“Jesus Christ Is The Same …”

This statement from Hebrews 13:8 is one of the book’s more familiar passages. It is also often used, albeit, improperly, to prove points it was not intended to prove. Our Pentecostal friends are particularly fond of it, using it to “prove” that Jesus works miracles today just as He did in the first century, for after all, He is the same, yesterday, today, yea and forever!

However, to conclude that “since Jesus is the same yesterday, today and forever and he worked many miracles yesterday, therefore he is working miracles today” a major problem must be overcome. Jesus is the same yesterday today and forever. He made man from the dust of the earth in the beginning, therefore we must conclude He makes man in the same way today! This latter conclusion is obviously false, but no more so than the conclusion that because Jesus worked miracles in the first century, He must work miracles today. While this “use” of Hebrews 13:8 is most familiar, a whole rostrum of propositions awaits the same kind of treatment. Jesus is the same yesterday, today and forever. He required animal sacrifices of Abraham, “therefore …”. Jesus is the same yesterday, today and forever. He caused the walls of Jericho to fall by Israel marching around them for seven days, “therefore …”. Jesus is the same yesterday today and forever. He only allowed sons of Aaron to be His priests, “therefore …”. All these illustrations of the argument show it falls short of the conclusion people press upon it. Still, there is a truth that the passage teaches. What is it?

To universally press Hebrews 13:8 to “prove” that Jesus does anything today He did yesterday is a glaring example of lifting a passage from its context. How much error is spawned today by that woeful mistake. If the “soil” in which the statement is found is examined, then the truth of the statement will be abundantly evident. What is the context from which this verse is taken?

The writer has written of the promise made long ages ago to God’s faithful children. The first is a quotation from Deuteronomy 31:6: “I will in no wise fail thee, neither will I in any wise forsake thee.” The second is a citation from Psalms 118:6: “The Lord is my helper, I will not fear. What shall man do unto me?” Both these passages from the Old Testament are quoted in Hebrews 13:5-6, and have a direct bearing upon the writer’s assurance that “Jesus Christ is the same yesterday, and today, yea and forever.”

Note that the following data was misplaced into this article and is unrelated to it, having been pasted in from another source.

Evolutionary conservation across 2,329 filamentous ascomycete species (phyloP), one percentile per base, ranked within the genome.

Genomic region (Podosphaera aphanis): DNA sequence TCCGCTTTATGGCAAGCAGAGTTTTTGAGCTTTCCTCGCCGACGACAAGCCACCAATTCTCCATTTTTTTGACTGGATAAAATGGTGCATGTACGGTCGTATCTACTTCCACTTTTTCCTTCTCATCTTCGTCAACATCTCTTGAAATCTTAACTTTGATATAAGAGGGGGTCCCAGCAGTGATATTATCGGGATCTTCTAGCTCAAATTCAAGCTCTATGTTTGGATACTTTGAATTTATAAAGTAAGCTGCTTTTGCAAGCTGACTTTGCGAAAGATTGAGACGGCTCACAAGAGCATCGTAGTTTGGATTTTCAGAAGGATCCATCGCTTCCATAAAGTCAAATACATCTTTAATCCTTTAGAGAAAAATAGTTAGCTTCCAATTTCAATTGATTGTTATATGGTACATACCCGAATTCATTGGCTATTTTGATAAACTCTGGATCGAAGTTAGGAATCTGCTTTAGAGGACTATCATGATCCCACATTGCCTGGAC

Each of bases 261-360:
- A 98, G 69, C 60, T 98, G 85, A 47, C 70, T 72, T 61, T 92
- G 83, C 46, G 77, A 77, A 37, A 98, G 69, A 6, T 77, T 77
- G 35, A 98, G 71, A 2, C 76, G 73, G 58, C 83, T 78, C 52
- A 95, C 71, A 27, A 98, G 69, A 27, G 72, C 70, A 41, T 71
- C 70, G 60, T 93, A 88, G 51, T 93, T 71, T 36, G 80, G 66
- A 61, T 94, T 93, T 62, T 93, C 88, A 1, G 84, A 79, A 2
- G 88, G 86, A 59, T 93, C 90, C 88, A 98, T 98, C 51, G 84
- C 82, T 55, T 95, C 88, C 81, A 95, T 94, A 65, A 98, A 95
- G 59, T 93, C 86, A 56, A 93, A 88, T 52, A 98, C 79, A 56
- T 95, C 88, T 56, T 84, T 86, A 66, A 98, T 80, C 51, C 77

Consider the implication of Deuteronomy 31:6: “I will in no wise fail thee …” This verse was cited to urge that Hebrews be “free form the love of money, content with such things as ye have …” Why should one be free from the love of money and content with what he has? The answer is God’s promise: “I will in no wise fail thee …”, thus the wondrous promise, “Jesus Christ is the same yesterday, and today, yea and forever.” He didn’t fail or forsake Israel. He won’t fail or forsake His children now. He is the same, yesterday, and today, yea forever.

Now look at the Psalms passage: “The Lord is my helper; I will not fear: what shall men do unto me?” This passage is followed by the writer’s appeal: “Remember them that had the rule over you, men that spake unto you the word of God; and considering the issue of their life, imitate their faith” (Heb. 13:7). Whoever these men were that “had the rule over” these Hebrews is not revealed. Was it former, but now deceased elders? Was it the apostles who began their work in their midst and continued it, ultimately to martyrdom or dispersion? Either conclusion is possible. But while the identity of the men is uncertain, two things are evident: their rule was past and their faith was something worthy of imitation! Had they been grievously persecuted? Martyred? Lived to a ripe old age? We do not know. But one thing is known! Their faith was rich and during their life God’s promise was certain and true. “The Lord is my helper. I shall not fear. What shall man do unto me?” Jesus stood by and sustained them who had had rule over the Hebrews. He would stand by and sustain these beleaguered Hebrews addressed by the writer. “Jesus Christ is the same, yesterday and today, yea and forever!”

Jim McDonald